“[W]e are learning about the process by which racial, ethnic, and economic segregation is reproduced and legitimized by a hierarchical understanding of different races and cultures in our society,“ writes Amy Start Wells, Professor of Sociology and Education, in an opinion piece, in Education Week. "This racial hierarchy, which is often vehemently denied by many who perpetuate it, fosters implicit racial biases that shape the choices of educators, parents, and home buyers.”
In her piece, "How to Redefine 'Good' in Education," Wells, a reknowned scholar of racial segregation in public schools who is also President of the American Educational Research Association and Director of TC's Reimagining Education Summer Institute, praises programs such as the “diversity by design” initiative in San Antonio, which controls school assignments so that half of the students come from outside the neighborhood, or so preference is made for students within a 2.5-mile radius that includes both public housing and million-dollar homes. Wells calls this a “bold approach to targeting concentrated poverty and segregation – two key predictors of low student achievement – in public schools.”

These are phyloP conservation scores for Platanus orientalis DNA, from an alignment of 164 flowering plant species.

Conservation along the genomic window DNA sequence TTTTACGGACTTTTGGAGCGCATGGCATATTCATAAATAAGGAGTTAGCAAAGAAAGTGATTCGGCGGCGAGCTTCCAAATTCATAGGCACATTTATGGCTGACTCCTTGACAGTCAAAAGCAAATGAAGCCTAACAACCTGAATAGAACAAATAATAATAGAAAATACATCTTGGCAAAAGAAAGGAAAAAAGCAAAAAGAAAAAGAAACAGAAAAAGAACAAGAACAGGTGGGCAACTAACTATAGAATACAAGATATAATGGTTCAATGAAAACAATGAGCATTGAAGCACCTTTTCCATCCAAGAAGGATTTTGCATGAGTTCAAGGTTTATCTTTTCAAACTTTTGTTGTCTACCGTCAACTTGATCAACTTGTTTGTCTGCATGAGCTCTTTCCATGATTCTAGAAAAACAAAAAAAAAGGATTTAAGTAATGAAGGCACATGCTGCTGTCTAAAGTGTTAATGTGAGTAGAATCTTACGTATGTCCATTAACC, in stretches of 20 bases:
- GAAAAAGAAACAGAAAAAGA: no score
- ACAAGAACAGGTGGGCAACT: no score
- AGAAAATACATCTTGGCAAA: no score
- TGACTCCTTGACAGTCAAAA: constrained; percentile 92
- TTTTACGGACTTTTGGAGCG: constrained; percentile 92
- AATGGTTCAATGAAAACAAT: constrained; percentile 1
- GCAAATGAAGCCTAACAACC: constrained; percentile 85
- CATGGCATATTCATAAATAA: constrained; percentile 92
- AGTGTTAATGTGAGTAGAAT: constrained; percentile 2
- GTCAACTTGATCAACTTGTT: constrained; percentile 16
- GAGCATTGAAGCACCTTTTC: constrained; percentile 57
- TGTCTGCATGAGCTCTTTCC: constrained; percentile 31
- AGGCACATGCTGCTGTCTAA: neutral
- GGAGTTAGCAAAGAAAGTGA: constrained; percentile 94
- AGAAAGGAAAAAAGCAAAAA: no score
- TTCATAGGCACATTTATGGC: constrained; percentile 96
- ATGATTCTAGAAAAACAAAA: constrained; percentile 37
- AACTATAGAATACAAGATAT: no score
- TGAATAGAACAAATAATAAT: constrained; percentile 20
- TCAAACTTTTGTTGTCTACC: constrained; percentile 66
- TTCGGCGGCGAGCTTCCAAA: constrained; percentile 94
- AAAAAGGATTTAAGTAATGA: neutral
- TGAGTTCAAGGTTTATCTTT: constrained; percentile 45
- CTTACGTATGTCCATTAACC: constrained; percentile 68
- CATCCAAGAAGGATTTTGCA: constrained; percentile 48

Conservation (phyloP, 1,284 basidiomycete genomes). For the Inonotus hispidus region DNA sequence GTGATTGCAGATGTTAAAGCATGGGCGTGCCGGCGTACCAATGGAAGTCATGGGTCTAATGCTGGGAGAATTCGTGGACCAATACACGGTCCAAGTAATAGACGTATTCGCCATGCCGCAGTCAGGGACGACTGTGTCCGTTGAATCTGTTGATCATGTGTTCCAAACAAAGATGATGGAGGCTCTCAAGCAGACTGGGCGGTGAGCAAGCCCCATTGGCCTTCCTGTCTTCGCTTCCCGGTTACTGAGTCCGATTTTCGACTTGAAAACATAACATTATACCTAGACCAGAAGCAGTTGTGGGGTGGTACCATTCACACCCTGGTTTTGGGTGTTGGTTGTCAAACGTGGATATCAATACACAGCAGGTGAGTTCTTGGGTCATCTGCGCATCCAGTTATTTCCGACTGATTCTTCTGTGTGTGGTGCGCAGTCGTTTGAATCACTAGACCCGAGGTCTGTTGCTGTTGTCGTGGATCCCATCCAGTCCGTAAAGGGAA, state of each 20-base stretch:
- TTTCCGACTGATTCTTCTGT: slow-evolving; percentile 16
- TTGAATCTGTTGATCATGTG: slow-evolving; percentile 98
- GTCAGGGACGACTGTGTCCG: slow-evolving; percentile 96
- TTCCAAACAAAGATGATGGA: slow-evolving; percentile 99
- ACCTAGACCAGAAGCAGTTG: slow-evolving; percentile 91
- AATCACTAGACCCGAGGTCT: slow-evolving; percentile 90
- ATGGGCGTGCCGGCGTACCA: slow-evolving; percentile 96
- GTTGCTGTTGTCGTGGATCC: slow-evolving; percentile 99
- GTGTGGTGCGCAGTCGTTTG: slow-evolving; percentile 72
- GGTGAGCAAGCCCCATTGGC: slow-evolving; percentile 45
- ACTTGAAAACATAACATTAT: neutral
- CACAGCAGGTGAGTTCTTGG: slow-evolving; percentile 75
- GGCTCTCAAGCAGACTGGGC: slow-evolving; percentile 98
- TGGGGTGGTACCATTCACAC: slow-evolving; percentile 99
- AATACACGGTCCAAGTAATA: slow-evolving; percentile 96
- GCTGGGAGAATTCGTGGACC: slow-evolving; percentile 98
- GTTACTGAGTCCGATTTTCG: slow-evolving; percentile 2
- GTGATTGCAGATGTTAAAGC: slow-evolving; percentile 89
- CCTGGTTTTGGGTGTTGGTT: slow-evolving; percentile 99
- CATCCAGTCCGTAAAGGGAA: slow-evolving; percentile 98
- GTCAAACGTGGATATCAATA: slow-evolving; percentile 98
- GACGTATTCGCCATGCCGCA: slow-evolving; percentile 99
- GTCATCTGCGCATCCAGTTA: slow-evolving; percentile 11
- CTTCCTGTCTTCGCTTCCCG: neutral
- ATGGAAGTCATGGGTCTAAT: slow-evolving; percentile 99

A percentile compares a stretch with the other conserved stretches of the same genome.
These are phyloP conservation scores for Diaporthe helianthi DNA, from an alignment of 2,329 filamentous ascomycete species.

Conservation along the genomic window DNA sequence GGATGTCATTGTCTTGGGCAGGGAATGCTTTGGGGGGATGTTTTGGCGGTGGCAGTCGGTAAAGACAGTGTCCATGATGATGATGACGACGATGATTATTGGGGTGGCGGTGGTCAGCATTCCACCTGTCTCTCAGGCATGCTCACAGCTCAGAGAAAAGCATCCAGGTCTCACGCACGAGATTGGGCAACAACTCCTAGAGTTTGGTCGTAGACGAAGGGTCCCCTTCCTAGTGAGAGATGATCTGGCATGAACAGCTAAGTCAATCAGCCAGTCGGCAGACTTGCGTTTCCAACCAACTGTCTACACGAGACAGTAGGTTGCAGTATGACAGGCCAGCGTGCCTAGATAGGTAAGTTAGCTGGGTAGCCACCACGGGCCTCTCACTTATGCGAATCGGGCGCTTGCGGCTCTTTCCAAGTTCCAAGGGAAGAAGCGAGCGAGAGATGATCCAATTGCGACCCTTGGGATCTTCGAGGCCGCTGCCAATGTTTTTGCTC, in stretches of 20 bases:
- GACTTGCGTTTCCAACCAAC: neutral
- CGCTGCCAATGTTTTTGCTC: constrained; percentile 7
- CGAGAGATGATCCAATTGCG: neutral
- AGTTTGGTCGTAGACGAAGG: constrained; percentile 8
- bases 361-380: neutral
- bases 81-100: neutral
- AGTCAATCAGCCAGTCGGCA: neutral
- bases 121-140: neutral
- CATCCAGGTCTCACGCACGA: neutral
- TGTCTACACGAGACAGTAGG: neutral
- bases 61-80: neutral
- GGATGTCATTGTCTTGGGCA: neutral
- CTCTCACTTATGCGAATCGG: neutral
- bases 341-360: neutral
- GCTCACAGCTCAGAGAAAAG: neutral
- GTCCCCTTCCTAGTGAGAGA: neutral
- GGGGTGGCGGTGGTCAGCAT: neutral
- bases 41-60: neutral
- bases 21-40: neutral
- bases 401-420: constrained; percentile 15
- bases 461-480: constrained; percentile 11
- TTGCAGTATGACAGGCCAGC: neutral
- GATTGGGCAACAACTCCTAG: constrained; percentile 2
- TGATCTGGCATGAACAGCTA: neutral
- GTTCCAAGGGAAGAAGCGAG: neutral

But to achieve true equity of opportunity and success in America's schools, educators, administrators and policymakers also need to dig deeper, she writes. They need to question how their assumptions about “race, ethnicity, and culture shape the way we define 'good' students, schools, and communities” and perpetuate stereotypes that “doom certain schools and students to ‘failure.‘”
Wells writes that “the ethnic studies movement in the Southwest and the culturally relevant pedagogy movement in the Northeast are ... beginning to address these issues. However, true integration may be elusive without this reexamination.“
This year's Reimagining Education: Teaching and Learning in Racially Diverse Schools will be held July 15-19, 2019.